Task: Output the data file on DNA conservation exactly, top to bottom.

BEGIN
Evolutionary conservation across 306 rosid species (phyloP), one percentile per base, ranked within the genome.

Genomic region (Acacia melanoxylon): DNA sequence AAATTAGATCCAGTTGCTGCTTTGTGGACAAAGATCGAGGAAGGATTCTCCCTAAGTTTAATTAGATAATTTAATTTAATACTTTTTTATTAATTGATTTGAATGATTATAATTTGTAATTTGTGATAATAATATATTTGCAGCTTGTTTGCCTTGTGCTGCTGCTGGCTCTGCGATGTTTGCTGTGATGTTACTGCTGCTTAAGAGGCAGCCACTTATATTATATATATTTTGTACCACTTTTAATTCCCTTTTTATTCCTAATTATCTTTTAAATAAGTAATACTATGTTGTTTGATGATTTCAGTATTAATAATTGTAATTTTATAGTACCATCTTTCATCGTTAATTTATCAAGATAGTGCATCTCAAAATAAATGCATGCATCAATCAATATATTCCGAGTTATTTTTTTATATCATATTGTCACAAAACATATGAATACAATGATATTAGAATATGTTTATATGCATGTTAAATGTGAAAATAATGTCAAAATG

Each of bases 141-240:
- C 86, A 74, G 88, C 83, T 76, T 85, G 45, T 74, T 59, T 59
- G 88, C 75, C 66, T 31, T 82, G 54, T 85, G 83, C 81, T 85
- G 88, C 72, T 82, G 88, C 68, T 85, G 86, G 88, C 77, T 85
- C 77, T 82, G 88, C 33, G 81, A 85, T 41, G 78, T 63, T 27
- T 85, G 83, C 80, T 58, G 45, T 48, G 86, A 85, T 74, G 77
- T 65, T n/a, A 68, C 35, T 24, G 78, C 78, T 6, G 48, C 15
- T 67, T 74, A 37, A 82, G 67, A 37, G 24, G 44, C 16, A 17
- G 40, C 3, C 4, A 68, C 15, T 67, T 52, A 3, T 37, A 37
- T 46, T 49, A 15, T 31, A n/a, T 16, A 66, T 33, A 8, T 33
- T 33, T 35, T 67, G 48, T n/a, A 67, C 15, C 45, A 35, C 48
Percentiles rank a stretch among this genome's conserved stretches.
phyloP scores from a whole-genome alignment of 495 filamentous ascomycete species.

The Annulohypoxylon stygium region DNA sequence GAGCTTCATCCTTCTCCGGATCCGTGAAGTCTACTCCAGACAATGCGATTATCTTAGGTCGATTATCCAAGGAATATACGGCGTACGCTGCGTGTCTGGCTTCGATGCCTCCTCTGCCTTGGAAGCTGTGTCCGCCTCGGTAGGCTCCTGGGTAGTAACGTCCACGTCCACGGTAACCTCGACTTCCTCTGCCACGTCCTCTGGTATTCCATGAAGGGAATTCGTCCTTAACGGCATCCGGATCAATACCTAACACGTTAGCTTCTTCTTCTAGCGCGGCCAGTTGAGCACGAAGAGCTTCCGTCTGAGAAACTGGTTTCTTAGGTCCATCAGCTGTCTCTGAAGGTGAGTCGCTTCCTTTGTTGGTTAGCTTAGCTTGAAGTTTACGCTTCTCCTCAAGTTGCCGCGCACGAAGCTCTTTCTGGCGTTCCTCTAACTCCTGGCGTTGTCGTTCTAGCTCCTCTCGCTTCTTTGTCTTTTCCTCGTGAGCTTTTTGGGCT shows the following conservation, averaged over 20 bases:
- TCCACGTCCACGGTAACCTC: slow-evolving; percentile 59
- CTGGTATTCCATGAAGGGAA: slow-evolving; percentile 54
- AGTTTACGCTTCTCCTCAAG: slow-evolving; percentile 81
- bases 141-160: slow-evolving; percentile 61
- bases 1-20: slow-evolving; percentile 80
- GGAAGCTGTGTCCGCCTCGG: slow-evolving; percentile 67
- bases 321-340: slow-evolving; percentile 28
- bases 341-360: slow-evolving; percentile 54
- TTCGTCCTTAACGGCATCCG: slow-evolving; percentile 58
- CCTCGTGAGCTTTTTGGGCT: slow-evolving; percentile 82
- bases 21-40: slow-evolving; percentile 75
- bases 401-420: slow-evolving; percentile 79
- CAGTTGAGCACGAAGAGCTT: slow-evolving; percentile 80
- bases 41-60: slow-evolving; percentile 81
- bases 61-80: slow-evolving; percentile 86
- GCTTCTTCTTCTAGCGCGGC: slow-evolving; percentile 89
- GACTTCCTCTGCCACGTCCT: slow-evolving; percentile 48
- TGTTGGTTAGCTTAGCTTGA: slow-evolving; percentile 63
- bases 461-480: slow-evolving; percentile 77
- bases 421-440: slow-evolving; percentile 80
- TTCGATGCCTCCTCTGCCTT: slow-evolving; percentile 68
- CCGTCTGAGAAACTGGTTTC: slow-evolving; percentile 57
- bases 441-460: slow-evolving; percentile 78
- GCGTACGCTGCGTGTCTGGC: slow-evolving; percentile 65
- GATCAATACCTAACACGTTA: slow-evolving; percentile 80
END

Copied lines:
Evolutionary conservation across 306 rosid species (phyloP), one percentile per base, ranked within the genome.

Genomic region (Acacia melanoxylon): DNA sequence AAATTAGATCCAGTTGCTGCTTTGTGGACAAAGATCGAGGAAGGATTCTCCCTAAGTTTAATTAGATAATTTAATTTAATACTTTTTTATTAATTGATTTGAATGATTATAATTTGTAATTTGTGATAATAATATATTTGCAGCTTGTTTGCCTTGTGCTGCTGCTGGCTCTGCGATGTTTGCTGTGATGTTACTGCTGCTTAAGAGGCAGCCACTTATATTATATATATTTTGTACCACTTTTAATTCCCTTTTTATTCCTAATTATCTTTTAAATAAGTAATACTATGTTGTTTGATGATTTCAGTATTAATAATTGTAATTTTATAGTACCATCTTTCATCGTTAATTTATCAAGATAGTGCATCTCAAAATAAATGCATGCATCAATCAATATATTCCGAGTTATTTTTTTATATCATATTGTCACAAAACATATGAATACAATGATATTAGAATATGTTTATATGCATGTTAAATGTGAAAATAATGTCAAAATG

Each of bases 141-240:
- C 86, A 74, G 88, C 83, T 76, T 85, G 45, T 74, T 59, T 59
- G 88, C 75, C 66, T 31, T 82, G 54, T 85, G 83, C 81, T 85
- G 88, C 72, T 82, G 88, C 68, T 85, G 86, G 88, C 77, T 85
- C 77, T 82, G 88, C 33, G 81, A 85, T 41, G 78, T 63, T 27
- T 85, G 83, C 80, T 58, G 45, T 48, G 86, A 85, T 74, G 77
- T 65, T n/a, A 68, C 35, T 24, G 78, C 78, T 6, G 48, C 15
- T 67, T 74, A 37, A 82, G 67, A 37, G 24, G 44, C 16, A 17
- G 40, C 3, C 4, A 68, C 15, T 67, T 52, A 3, T 37, A 37
- T 46, T 49, A 15, T 31, A n/a, T 16, A 66, T 33, A 8, T 33
- T 33, T 35, T 67, G 48, T n/a, A 67, C 15, C 45, A 35, C 48
Percentiles rank a stretch among this genome's conserved stretches.
phyloP scores from a whole-genome alignment of 495 filamentous ascomycete species.

The Annulohypoxylon stygium region DNA sequence GAGCTTCATCCTTCTCCGGATCCGTGAAGTCTACTCCAGACAATGCGATTATCTTAGGTCGATTATCCAAGGAATATACGGCGTACGCTGCGTGTCTGGCTTCGATGCCTCCTCTGCCTTGGAAGCTGTGTCCGCCTCGGTAGGCTCCTGGGTAGTAACGTCCACGTCCACGGTAACCTCGACTTCCTCTGCCACGTCCTCTGGTATTCCATGAAGGGAATTCGTCCTTAACGGCATCCGGATCAATACCTAACACGTTAGCTTCTTCTTCTAGCGCGGCCAGTTGAGCACGAAGAGCTTCCGTCTGAGAAACTGGTTTCTTAGGTCCATCAGCTGTCTCTGAAGGTGAGTCGCTTCCTTTGTTGGTTAGCTTAGCTTGAAGTTTACGCTTCTCCTCAAGTTGCCGCGCACGAAGCTCTTTCTGGCGTTCCTCTAACTCCTGGCGTTGTCGTTCTAGCTCCTCTCGCTTCTTTGTCTTTTCCTCGTGAGCTTTTTGGGCT shows the following conservation, averaged over 20 bases:
- TCCACGTCCACGGTAACCTC: slow-evolving; percentile 59
- CTGGTATTCCATGAAGGGAA: slow-evolving; percentile 54
- AGTTTACGCTTCTCCTCAAG: slow-evolving; percentile 81
- bases 141-160: slow-evolving; percentile 61
- bases 1-20: slow-evolving; percentile 80
- GGAAGCTGTGTCCGCCTCGG: slow-evolving; percentile 67
- bases 321-340: slow-evolving; percentile 28
- bases 341-360: slow-evolving; percentile 54
- TTCGTCCTTAACGGCATCCG: slow-evolving; percentile 58
- CCTCGTGAGCTTTTTGGGCT: slow-evolving; percentile 82
- bases 21-40: slow-evolving; percentile 75
- bases 401-420: slow-evolving; percentile 79
- CAGTTGAGCACGAAGAGCTT: slow-evolving; percentile 80
- bases 41-60: slow-evolving; percentile 81
- bases 61-80: slow-evolving; percentile 86
- GCTTCTTCTTCTAGCGCGGC: slow-evolving; percentile 89
- GACTTCCTCTGCCACGTCCT: slow-evolving; percentile 48
- TGTTGGTTAGCTTAGCTTGA: slow-evolving; percentile 63
- bases 461-480: slow-evolving; percentile 77
- bases 421-440: slow-evolving; percentile 80
- TTCGATGCCTCCTCTGCCTT: slow-evolving; percentile 68
- CCGTCTGAGAAACTGGTTTC: slow-evolving; percentile 57
- bases 441-460: slow-evolving; percentile 78
- GCGTACGCTGCGTGTCTGGC: slow-evolving; percentile 65
- GATCAATACCTAACACGTTA: slow-evolving; percentile 80